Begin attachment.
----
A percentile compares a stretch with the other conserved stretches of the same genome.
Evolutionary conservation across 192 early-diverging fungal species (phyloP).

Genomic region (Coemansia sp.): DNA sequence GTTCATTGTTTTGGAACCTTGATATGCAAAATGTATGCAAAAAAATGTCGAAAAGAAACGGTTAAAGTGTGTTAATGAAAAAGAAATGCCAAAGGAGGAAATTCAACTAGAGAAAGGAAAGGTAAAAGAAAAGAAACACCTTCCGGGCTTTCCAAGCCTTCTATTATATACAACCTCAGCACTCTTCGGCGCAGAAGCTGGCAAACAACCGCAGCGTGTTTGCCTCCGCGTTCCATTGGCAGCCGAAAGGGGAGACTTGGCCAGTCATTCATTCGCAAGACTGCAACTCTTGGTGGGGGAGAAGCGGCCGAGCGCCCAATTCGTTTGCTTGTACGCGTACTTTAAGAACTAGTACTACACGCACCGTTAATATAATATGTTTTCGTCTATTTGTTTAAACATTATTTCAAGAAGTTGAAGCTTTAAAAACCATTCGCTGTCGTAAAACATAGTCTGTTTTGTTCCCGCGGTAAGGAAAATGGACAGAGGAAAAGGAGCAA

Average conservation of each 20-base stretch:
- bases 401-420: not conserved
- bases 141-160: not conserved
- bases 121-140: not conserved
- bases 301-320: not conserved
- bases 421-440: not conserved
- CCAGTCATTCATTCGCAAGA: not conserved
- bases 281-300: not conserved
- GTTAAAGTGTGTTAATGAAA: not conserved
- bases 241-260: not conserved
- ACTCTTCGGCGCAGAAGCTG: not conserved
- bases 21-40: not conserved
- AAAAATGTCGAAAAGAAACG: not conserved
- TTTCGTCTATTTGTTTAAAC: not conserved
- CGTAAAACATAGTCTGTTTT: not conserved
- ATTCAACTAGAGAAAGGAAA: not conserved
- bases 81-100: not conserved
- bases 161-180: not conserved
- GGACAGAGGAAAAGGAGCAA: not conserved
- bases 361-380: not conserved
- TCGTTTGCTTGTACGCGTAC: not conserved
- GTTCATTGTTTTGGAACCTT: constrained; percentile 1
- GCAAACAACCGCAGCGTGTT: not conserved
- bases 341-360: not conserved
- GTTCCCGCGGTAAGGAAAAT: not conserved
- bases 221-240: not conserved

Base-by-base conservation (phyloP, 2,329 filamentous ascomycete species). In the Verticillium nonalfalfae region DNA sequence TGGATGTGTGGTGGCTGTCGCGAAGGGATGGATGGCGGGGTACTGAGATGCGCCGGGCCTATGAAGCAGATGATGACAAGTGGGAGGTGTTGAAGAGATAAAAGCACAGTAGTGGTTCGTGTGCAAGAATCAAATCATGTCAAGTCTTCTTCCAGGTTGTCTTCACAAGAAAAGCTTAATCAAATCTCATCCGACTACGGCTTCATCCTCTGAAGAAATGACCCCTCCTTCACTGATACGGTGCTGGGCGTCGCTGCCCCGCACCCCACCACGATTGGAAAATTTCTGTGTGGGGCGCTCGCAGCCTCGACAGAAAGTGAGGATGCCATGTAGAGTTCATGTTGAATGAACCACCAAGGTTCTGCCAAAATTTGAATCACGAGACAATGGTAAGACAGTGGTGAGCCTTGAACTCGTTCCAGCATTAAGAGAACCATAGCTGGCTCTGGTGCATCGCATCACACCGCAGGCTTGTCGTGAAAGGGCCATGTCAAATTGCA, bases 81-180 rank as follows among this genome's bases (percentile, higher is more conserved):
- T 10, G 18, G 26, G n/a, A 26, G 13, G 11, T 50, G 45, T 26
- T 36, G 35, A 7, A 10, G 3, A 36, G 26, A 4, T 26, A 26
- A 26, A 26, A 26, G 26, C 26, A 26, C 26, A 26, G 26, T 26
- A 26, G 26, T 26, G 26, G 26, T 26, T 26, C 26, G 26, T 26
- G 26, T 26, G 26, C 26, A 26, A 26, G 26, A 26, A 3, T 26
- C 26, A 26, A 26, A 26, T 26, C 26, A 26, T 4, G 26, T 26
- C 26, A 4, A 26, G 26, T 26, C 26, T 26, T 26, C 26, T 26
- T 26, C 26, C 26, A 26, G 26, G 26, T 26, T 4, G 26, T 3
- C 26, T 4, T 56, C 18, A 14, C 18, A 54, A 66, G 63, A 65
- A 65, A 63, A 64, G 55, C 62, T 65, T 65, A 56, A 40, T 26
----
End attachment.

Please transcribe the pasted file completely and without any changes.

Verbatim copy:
A percentile compares a stretch with the other conserved stretches of the same genome.
Evolutionary conservation across 192 early-diverging fungal species (phyloP).

Genomic region (Coemansia sp.): DNA sequence GTTCATTGTTTTGGAACCTTGATATGCAAAATGTATGCAAAAAAATGTCGAAAAGAAACGGTTAAAGTGTGTTAATGAAAAAGAAATGCCAAAGGAGGAAATTCAACTAGAGAAAGGAAAGGTAAAAGAAAAGAAACACCTTCCGGGCTTTCCAAGCCTTCTATTATATACAACCTCAGCACTCTTCGGCGCAGAAGCTGGCAAACAACCGCAGCGTGTTTGCCTCCGCGTTCCATTGGCAGCCGAAAGGGGAGACTTGGCCAGTCATTCATTCGCAAGACTGCAACTCTTGGTGGGGGAGAAGCGGCCGAGCGCCCAATTCGTTTGCTTGTACGCGTACTTTAAGAACTAGTACTACACGCACCGTTAATATAATATGTTTTCGTCTATTTGTTTAAACATTATTTCAAGAAGTTGAAGCTTTAAAAACCATTCGCTGTCGTAAAACATAGTCTGTTTTGTTCCCGCGGTAAGGAAAATGGACAGAGGAAAAGGAGCAA

Average conservation of each 20-base stretch:
- bases 401-420: not conserved
- bases 141-160: not conserved
- bases 121-140: not conserved
- bases 301-320: not conserved
- bases 421-440: not conserved
- CCAGTCATTCATTCGCAAGA: not conserved
- bases 281-300: not conserved
- GTTAAAGTGTGTTAATGAAA: not conserved
- bases 241-260: not conserved
- ACTCTTCGGCGCAGAAGCTG: not conserved
- bases 21-40: not conserved
- AAAAATGTCGAAAAGAAACG: not conserved
- TTTCGTCTATTTGTTTAAAC: not conserved
- CGTAAAACATAGTCTGTTTT: not conserved
- ATTCAACTAGAGAAAGGAAA: not conserved
- bases 81-100: not conserved
- bases 161-180: not conserved
- GGACAGAGGAAAAGGAGCAA: not conserved
- bases 361-380: not conserved
- TCGTTTGCTTGTACGCGTAC: not conserved
- GTTCATTGTTTTGGAACCTT: constrained; percentile 1
- GCAAACAACCGCAGCGTGTT: not conserved
- bases 341-360: not conserved
- GTTCCCGCGGTAAGGAAAAT: not conserved
- bases 221-240: not conserved

Base-by-base conservation (phyloP, 2,329 filamentous ascomycete species). In the Verticillium nonalfalfae region DNA sequence TGGATGTGTGGTGGCTGTCGCGAAGGGATGGATGGCGGGGTACTGAGATGCGCCGGGCCTATGAAGCAGATGATGACAAGTGGGAGGTGTTGAAGAGATAAAAGCACAGTAGTGGTTCGTGTGCAAGAATCAAATCATGTCAAGTCTTCTTCCAGGTTGTCTTCACAAGAAAAGCTTAATCAAATCTCATCCGACTACGGCTTCATCCTCTGAAGAAATGACCCCTCCTTCACTGATACGGTGCTGGGCGTCGCTGCCCCGCACCCCACCACGATTGGAAAATTTCTGTGTGGGGCGCTCGCAGCCTCGACAGAAAGTGAGGATGCCATGTAGAGTTCATGTTGAATGAACCACCAAGGTTCTGCCAAAATTTGAATCACGAGACAATGGTAAGACAGTGGTGAGCCTTGAACTCGTTCCAGCATTAAGAGAACCATAGCTGGCTCTGGTGCATCGCATCACACCGCAGGCTTGTCGTGAAAGGGCCATGTCAAATTGCA, bases 81-180 rank as follows among this genome's bases (percentile, higher is more conserved):
- T 10, G 18, G 26, G n/a, A 26, G 13, G 11, T 50, G 45, T 26
- T 36, G 35, A 7, A 10, G 3, A 36, G 26, A 4, T 26, A 26
- A 26, A 26, A 26, G 26, C 26, A 26, C 26, A 26, G 26, T 26
- A 26, G 26, T 26, G 26, G 26, T 26, T 26, C 26, G 26, T 26
- G 26, T 26, G 26, C 26, A 26, A 26, G 26, A 26, A 3, T 26
- C 26, A 26, A 26, A 26, T 26, C 26, A 26, T 4, G 26, T 26
- C 26, A 4, A 26, G 26, T 26, C 26, T 26, T 26, C 26, T 26
- T 26, C 26, C 26, A 26, G 26, G 26, T 26, T 4, G 26, T 3
- C 26, T 4, T 56, C 18, A 14, C 18, A 54, A 66, G 63, A 65
- A 65, A 63, A 64, G 55, C 62, T 65, T 65, A 56, A 40, T 26